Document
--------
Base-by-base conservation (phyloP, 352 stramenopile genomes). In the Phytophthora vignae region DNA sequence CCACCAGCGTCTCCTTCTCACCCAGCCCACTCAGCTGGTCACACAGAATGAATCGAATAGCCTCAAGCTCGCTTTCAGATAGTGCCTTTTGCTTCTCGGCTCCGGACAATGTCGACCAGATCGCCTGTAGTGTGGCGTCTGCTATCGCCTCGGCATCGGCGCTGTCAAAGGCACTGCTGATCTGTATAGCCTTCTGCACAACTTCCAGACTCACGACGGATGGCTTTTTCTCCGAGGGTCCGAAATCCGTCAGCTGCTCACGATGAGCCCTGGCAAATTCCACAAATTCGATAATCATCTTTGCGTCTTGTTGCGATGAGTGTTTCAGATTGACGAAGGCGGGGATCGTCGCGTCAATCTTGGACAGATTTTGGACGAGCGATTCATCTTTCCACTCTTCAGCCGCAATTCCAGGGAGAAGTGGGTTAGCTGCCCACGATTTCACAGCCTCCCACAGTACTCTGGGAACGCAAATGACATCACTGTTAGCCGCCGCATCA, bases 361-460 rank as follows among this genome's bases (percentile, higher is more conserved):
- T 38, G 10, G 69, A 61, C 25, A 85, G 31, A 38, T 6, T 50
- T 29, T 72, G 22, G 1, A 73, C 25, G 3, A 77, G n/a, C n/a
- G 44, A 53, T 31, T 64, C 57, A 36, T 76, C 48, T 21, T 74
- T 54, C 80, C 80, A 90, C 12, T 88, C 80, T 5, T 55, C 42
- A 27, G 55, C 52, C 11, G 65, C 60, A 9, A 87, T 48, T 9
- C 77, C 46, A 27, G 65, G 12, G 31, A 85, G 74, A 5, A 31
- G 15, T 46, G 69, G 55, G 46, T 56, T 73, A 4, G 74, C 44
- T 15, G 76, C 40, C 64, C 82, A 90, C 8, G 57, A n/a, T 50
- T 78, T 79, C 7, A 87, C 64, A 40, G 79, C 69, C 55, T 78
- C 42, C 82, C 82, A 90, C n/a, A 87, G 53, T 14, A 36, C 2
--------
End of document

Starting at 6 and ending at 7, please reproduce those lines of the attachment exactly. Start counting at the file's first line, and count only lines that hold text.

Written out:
- A 27, G 55, C 52, C 11, G 65, C 60, A 9, A 87, T 48, T 9
- C 77, C 46, A 27, G 65, G 12, G 31, A 85, G 74, A 5, A 31